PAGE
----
The question attorneys challenging the government need to ask is how courts can take the government’s pleas of poverty of resources seriously when it only applies to policies they oppose? It is inappropriate, and courts must say so, for the government to use the genuine argument of scarcity of resources in a bad faith effort to skirt statutory requirements and rewrite the law to fit their own preferences. For too long, courts have largely accepted these limited resource claims at face value as a justification for agency discretion. But a government claim of lack of resources is a fact dependent question. There is an objective answer to availability of resources and the government should have to show their work. It is up to advocates to push courts to acknowledge the clear facts that the government has abused deference provided by courts. Presidents have been using the judicially provided shield of resource constraints as a sword to slash statutes they oppose. This makes a mockery of our entire system and plainly has led to calamity at the border. From the legal perspective, an effective challenge that moved judges to more carefully consider resource scarcity claims in full context of agency action could be key in carving a foothold for many policies that have escaped judicial review in the recent past.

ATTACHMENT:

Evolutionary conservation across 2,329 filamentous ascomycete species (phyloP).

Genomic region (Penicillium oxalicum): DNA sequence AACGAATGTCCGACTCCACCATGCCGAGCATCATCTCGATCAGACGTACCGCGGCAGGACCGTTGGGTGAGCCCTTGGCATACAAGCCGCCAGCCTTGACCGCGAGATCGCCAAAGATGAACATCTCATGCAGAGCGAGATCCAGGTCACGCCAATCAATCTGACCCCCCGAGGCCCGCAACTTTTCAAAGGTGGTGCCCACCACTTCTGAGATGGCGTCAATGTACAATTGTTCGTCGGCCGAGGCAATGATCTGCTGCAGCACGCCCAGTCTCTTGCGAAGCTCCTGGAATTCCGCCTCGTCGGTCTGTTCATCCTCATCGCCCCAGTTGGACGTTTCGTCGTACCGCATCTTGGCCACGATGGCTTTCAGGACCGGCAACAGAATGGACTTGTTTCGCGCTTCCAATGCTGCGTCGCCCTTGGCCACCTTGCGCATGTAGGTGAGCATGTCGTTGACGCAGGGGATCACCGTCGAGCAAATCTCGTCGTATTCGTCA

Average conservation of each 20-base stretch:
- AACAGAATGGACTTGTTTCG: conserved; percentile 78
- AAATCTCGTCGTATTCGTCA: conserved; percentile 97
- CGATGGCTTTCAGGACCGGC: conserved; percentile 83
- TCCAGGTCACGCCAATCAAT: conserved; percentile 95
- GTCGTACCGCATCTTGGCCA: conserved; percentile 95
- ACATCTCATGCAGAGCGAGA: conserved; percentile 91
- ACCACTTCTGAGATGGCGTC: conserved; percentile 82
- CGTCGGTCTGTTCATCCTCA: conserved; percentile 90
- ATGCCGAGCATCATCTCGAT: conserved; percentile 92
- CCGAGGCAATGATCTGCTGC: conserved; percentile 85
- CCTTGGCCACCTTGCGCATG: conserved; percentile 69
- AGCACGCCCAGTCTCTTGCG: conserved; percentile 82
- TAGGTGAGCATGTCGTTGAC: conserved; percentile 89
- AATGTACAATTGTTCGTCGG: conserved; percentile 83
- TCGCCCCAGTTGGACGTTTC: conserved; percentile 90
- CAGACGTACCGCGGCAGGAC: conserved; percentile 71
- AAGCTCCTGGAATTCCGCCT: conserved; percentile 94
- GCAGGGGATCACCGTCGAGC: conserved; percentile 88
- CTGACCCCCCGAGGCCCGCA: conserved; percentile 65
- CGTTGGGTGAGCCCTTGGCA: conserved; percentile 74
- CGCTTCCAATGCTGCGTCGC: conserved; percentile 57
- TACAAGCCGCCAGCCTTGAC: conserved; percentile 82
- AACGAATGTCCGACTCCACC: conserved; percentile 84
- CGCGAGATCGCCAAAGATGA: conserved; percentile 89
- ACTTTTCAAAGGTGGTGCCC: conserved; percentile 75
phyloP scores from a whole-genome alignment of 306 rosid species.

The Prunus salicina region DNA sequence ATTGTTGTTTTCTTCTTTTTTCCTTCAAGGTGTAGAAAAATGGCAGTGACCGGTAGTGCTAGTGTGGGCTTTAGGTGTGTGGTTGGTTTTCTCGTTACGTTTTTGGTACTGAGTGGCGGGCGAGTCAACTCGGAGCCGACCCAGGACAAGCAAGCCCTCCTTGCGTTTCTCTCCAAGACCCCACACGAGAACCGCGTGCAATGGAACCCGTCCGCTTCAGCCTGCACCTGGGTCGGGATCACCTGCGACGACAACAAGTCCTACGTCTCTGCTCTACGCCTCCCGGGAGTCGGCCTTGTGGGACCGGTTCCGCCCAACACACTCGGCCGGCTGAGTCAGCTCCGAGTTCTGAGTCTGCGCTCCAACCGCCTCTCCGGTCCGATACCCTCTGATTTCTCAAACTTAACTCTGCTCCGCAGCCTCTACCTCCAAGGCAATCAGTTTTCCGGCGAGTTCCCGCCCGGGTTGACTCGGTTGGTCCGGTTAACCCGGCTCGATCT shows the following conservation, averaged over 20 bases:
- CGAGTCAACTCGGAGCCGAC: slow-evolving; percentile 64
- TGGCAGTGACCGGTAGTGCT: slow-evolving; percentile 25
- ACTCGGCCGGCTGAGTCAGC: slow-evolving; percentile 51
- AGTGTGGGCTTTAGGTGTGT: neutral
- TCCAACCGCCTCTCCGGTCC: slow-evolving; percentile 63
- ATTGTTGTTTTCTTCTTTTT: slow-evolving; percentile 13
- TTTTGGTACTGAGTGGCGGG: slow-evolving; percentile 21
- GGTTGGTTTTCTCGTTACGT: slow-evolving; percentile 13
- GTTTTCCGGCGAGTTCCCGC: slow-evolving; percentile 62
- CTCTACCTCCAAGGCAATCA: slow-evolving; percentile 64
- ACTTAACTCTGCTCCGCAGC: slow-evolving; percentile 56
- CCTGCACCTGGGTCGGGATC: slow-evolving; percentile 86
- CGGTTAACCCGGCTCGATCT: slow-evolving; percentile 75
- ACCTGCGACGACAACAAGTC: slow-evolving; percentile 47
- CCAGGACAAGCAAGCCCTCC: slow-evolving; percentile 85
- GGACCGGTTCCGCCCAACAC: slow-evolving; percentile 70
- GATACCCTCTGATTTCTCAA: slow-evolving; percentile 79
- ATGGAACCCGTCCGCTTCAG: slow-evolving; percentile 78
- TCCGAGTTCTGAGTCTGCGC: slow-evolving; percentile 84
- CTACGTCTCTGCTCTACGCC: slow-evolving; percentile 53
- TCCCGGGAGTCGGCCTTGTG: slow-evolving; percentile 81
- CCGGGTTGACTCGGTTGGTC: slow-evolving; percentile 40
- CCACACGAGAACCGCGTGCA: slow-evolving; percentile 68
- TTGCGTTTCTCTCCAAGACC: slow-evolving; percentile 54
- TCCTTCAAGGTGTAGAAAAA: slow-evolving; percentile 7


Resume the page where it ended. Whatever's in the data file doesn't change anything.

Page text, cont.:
JARED CULVER is a Legal Analyst for NumbersUSA